Many organizations know from experience the sort of percentage of total sales that will never be paid for. In Wendy's case they estimate a 5% bad debt expense has happened when the sale is made. Even though no check is actually written to cover this percentage, it exists as a total against which the actual bad debt can be subtracted from.

The way that bad debt is handled in the accounts is explained more fully in our free eBooks titled 'Understanding Income Statements' and 'Reading a Balance Sheet' which you can download free.

All organizations have fixed assets such as office and capital equipment, which have a useful and productive life longer than the period of an annual income statement. Many of these items have a useful life that will span several years.

It would be unreasonable to apportion the costs of these to the quarter in which they were purchased. This problem is overcome by charging only a portion of the cost of these assets to each quarter of their expected useful life.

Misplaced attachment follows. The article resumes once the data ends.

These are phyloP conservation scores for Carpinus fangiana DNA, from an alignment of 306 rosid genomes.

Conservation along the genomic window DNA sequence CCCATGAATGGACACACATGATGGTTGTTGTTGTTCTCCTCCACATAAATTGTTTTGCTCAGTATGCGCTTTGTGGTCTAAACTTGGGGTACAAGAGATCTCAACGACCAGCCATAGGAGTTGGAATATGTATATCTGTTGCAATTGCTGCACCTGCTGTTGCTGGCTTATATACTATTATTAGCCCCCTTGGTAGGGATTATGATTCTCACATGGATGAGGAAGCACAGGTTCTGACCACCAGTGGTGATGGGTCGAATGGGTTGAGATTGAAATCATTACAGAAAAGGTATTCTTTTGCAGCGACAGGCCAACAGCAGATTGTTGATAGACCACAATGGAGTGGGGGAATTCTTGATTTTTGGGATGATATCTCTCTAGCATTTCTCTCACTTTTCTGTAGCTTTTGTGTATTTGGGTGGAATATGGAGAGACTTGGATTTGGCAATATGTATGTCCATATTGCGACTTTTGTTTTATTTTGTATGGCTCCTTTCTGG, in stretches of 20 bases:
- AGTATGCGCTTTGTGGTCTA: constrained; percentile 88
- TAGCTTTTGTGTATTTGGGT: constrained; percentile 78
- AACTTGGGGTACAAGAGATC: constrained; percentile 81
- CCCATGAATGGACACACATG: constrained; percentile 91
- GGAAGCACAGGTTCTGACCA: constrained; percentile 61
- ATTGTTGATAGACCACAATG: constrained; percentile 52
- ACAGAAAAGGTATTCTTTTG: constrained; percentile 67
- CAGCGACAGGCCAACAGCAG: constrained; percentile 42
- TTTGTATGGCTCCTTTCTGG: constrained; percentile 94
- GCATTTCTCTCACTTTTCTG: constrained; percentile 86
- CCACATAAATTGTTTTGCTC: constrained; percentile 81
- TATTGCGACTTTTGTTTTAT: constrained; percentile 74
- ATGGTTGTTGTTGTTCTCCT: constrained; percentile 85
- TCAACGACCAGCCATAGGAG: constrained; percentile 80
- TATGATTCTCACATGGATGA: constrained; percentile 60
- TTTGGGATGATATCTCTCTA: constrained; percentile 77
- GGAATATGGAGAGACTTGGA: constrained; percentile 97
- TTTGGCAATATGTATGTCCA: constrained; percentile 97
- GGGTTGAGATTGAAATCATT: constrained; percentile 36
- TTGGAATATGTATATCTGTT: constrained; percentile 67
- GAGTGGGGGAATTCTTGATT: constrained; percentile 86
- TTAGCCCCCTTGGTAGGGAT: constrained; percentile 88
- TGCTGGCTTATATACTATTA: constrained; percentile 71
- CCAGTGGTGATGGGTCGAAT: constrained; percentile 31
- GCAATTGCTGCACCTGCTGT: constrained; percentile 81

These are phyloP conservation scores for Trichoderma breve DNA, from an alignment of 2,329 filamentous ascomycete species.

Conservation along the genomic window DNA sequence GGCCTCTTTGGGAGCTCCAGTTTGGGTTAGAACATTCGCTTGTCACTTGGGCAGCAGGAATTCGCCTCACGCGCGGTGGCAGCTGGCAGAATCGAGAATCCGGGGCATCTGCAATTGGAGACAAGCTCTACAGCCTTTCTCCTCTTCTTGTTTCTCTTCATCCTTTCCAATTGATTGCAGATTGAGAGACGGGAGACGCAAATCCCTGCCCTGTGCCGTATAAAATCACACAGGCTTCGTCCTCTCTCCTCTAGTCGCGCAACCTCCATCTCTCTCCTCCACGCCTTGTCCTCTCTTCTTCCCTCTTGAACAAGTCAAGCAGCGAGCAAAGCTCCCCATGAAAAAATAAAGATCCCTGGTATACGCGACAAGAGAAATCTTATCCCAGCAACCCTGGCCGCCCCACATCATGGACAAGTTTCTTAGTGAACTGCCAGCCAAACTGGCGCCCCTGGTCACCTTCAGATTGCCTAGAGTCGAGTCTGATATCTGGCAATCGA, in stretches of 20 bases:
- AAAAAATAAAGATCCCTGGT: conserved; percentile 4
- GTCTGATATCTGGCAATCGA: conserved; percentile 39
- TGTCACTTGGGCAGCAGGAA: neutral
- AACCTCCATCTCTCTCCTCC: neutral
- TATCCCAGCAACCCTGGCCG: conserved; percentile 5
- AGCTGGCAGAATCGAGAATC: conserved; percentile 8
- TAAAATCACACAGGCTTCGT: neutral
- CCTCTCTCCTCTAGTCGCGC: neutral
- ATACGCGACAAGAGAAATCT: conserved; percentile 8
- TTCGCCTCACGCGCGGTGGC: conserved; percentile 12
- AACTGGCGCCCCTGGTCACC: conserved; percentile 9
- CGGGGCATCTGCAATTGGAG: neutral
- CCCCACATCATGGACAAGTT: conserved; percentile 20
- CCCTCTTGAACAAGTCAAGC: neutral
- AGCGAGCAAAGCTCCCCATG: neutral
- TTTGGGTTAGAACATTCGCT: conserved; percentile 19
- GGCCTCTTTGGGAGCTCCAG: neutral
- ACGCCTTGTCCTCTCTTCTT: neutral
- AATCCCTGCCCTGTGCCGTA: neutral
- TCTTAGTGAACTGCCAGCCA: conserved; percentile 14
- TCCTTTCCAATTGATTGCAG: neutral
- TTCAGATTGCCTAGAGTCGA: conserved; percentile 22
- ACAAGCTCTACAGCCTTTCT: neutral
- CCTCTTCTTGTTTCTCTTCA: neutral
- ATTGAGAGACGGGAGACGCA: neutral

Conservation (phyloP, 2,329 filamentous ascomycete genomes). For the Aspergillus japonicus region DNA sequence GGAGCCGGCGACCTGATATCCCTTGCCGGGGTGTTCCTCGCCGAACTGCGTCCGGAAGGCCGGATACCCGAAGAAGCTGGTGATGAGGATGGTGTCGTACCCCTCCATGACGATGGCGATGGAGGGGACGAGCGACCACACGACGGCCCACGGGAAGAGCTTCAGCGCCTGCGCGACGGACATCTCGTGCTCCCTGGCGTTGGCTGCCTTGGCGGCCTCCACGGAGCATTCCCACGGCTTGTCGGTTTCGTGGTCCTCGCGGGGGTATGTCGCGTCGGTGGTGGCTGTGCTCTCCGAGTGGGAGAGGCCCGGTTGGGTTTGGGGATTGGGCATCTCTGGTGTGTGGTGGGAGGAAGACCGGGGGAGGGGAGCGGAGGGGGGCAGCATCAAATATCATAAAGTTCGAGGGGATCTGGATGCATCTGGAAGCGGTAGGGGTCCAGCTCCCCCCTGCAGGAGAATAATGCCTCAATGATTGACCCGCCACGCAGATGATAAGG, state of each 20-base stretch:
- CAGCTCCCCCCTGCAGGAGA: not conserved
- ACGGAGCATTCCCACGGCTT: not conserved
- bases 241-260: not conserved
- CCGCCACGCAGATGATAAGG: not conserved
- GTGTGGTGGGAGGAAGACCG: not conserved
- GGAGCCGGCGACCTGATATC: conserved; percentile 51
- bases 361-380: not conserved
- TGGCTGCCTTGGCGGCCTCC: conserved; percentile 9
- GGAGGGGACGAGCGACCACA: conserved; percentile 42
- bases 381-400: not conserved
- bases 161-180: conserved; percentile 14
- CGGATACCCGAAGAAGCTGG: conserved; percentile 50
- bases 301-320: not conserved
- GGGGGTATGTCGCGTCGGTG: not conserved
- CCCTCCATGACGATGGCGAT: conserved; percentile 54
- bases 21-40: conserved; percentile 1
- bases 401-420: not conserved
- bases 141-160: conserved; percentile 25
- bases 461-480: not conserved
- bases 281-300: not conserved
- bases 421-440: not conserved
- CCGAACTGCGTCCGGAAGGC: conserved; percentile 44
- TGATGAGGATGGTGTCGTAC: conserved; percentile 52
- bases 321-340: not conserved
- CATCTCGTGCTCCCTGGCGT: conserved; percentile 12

Depreciation example

For example, Wendy's bought a new lorry for $4,000 in January and it has a productive life of five years. This allows for $800 a year ($4,000 divided by 5 years life) in depreciation, which for the quarterly income statement enables $200 to be entered under overheads as depreciation.

You may also be interested in:
Accounting Concepts and Conventions | Basic Accounting Concepts and Financial Statements | Cash Accounting | Accrual Accounting | Basic Accounting Terms | Revenue Recognition Principle | Matching Principle | Example Income Statement.

Key Points

  • An accrual is an allowance for costs that have not yet been invoiced. In other words, a charge incurred in one accounting period that has not been paid by the end of it.
  • A prepayment is a payment in advance for a good or service not yet received.
  • Many organizations know from experience the sort of percentage of total sales that will never be paid for and make an allowance for this 'bad debt.'
  • Depreciation is a method of allocating the cost of a tangible asset over its useful life.